The Physical Characterization Laboratory disposes on a variety of experimental techniques for supporting the design of devices, as well for calibrating and validating models used in device and process simulation.
- High-resolution techniques for the determination of 2D dopant profiles: Scanning Capacitance Microscopy
Current 1D techniques (e.g. Secondary Ion Mass Spectrometry or Spreading Resistance) are not able to address essential phenomena like Thermal Enhanced Diffusion. This implies that the development of 2D doping profiling techniques is mandatory. The Scanning Capacitance Microscopy (SCM) makes use of an Atomic Force Microscope for quantitative 2D carrier profiling with a lateral resolution in the nanometer range and a dynamic range of 1015 - 1020 atoms/cm3. The IIS is member of the European Training Network on High Resolution Electrical Characterization of ULSI and Advanced Semiconductor Devices (HERCULAS, RTN1-1999-0004). In this framework our Laboratory has developed the software package SCaMsim, which allows to simulate SCM spectra by applying the signal reconstruction technique to one- and two-dimensional SCM measurements. SCaMsim is a GNU-licensed software running on Unix, MacOS, and Windows systems and can be downloaded here free of charge.
- Robust Design of BiCMOS devices
Cost reduction and system miniaturization in novel mobile applications reduce the feasibility of external protection measures. Therefore, the performance of an integrated circuit will increasingly depend on the robustness of the device itself such that strategies as the design for robustness are getting vital. The implementation of these approaches requires the use of design tools optimized for the simulation of fast and high-energetic pulses with suitable boundary condtions. The IIS is a partner of the European IST-project An Integrated Design Methodology for Enhanced Device Robustness (DEMAND, IST-2000-30033) with the scope to develop new simulation tools for the integration of robust devices. In particular, new laser interferometry techniques will be used for performing time-resolved local temperature measurements within the device. The use of such an approach requires to validate simulation models for the Silicon up to 700°C.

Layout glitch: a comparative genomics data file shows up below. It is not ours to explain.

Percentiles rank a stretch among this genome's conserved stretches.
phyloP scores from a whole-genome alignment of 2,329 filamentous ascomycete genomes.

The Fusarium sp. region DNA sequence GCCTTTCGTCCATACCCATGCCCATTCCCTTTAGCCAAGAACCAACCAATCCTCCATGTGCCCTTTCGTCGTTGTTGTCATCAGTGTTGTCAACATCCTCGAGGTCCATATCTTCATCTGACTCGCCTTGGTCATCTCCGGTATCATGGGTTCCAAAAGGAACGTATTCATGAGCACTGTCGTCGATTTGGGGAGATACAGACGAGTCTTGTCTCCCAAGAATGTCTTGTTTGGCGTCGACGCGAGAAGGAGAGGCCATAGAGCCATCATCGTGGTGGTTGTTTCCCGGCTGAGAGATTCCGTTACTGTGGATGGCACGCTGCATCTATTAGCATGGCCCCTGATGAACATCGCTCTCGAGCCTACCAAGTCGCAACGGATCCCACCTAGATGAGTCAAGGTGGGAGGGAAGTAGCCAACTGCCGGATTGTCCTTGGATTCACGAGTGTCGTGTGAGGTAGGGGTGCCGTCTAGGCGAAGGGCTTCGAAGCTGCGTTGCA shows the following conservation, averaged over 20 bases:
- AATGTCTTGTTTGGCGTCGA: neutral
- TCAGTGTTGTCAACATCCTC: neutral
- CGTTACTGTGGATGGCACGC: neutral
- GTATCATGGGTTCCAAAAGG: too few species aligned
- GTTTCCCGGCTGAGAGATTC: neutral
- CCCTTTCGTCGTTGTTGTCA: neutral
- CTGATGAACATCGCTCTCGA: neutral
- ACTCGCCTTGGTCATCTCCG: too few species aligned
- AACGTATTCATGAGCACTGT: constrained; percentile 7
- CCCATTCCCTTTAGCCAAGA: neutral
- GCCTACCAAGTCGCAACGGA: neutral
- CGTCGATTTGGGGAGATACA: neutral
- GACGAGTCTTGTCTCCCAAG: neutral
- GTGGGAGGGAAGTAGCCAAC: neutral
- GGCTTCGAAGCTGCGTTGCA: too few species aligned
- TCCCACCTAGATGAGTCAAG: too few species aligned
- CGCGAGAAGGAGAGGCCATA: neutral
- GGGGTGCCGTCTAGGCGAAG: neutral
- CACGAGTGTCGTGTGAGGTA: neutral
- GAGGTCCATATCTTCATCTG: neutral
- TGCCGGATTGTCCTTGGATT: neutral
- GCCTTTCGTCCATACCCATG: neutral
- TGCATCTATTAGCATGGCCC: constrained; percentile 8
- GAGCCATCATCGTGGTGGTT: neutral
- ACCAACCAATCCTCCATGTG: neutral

- High-temperature Silicon power devices for traction applications
A more efficient use of the energy in railway and automotive systems can be obtained by increasing the efficiency of power semiconductors. Among other, this can be achieved by reducing the static and dynamic losses, by developing modules for higher operating temperatures, and by the optimization of the thermal management by the use of integrated modules. The IIS participates to the European GROWTH-project High-Temperature IGBT and MOSFET Modules for Railway Traction and Automotive Electronics (HIMRATE, GRD1-1999-10027). The main scopes of this project is develop:
- 70V MOSFET modules for starter generator applications in internal combustion motors enabling operating temperatures up to 200°C
- 600 V IGBT for hybrid vehicles enabling operating temperatures up to 190°C
- 3.3 kV IGBT modules for railway traction applications enabling operating temperatures up to 150°C
- Scanning Electron Microscopy (SE, BE, EDX, EBIC)
- Atomic Force Microscopy (topography, Scanning Capacitance)
- Electron Beam Probing and Testing
- Emission Microscopy
- Infrared Thermography
- Liquid Crystals Microthermography
- Hall Spectroscopy
- Deep Level Transient Spectroscopy
- Wafer-level Electrical Characterization (IV, CV, charge pumping, ...)
- Very High Temperature and Cryostatic facilities
- Chemical facilities
- Metallographic preparation facilities